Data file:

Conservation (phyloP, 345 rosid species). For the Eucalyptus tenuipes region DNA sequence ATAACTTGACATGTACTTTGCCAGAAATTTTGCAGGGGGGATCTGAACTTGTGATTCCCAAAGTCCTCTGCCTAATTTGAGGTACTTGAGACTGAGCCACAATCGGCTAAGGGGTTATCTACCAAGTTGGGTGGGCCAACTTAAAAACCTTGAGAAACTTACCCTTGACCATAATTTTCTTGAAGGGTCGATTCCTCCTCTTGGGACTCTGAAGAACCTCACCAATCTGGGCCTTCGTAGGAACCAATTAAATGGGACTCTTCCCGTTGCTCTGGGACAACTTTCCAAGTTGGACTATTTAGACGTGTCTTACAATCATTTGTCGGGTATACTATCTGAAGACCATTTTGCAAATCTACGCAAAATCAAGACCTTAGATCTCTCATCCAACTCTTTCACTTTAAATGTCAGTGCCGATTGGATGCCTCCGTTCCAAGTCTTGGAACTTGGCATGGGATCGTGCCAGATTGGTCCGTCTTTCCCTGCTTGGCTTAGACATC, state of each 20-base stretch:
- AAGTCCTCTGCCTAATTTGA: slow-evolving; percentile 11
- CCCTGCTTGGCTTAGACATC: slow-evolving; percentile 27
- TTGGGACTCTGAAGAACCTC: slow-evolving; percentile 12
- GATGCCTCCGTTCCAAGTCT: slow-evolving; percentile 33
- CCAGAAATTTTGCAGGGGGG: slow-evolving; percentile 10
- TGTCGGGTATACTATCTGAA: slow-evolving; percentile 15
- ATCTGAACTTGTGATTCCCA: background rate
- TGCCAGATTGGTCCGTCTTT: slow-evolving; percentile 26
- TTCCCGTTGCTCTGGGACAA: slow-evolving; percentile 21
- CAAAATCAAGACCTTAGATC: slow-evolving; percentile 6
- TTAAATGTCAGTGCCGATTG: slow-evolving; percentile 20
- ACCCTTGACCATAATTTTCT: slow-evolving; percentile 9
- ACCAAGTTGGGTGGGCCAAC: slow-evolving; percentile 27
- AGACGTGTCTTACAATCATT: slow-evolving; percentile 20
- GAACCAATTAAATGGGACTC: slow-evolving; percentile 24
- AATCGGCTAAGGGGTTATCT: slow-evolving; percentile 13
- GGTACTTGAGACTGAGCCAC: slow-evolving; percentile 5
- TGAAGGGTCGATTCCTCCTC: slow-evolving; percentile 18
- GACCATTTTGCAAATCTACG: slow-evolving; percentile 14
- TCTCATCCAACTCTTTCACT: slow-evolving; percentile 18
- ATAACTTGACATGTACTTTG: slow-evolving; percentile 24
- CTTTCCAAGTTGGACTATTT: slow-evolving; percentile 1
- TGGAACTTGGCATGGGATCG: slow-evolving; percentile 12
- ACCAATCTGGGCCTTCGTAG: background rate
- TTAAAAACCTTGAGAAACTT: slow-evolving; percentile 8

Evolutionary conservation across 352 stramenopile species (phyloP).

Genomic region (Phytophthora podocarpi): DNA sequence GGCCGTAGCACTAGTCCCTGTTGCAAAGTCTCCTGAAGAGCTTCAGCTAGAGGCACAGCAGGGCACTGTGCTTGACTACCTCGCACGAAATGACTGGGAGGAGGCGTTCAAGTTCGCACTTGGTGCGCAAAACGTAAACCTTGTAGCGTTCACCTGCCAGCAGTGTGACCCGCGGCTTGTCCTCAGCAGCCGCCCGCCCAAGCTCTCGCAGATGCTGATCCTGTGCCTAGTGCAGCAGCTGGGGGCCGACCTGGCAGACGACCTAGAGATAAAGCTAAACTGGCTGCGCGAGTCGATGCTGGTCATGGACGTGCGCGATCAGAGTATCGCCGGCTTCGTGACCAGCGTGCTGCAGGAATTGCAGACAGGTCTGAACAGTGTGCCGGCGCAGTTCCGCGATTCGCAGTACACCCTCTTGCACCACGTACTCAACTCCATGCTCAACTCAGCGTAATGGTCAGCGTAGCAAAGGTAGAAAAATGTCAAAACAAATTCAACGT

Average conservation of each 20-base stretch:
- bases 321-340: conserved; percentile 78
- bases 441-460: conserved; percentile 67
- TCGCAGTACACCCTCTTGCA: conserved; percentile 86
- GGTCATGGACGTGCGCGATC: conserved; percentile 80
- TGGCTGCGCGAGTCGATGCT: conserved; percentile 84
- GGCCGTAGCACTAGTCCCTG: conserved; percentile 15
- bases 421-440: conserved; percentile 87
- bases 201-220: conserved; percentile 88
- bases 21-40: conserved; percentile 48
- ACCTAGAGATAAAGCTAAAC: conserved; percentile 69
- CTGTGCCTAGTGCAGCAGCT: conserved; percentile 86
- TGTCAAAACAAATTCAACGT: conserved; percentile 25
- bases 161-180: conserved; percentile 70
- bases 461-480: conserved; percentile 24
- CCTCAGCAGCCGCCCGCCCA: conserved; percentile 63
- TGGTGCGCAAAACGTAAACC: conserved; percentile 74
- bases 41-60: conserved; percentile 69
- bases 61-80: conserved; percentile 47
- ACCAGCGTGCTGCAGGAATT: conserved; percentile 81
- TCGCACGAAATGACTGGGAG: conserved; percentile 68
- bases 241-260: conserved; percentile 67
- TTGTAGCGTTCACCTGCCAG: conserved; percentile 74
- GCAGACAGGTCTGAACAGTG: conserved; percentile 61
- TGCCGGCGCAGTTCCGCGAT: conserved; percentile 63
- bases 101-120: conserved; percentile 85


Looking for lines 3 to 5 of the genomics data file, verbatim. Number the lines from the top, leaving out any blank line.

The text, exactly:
- CCCTGCTTGGCTTAGACATC: slow-evolving; percentile 27
- TTGGGACTCTGAAGAACCTC: slow-evolving; percentile 12
- GATGCCTCCGTTCCAAGTCT: slow-evolving; percentile 33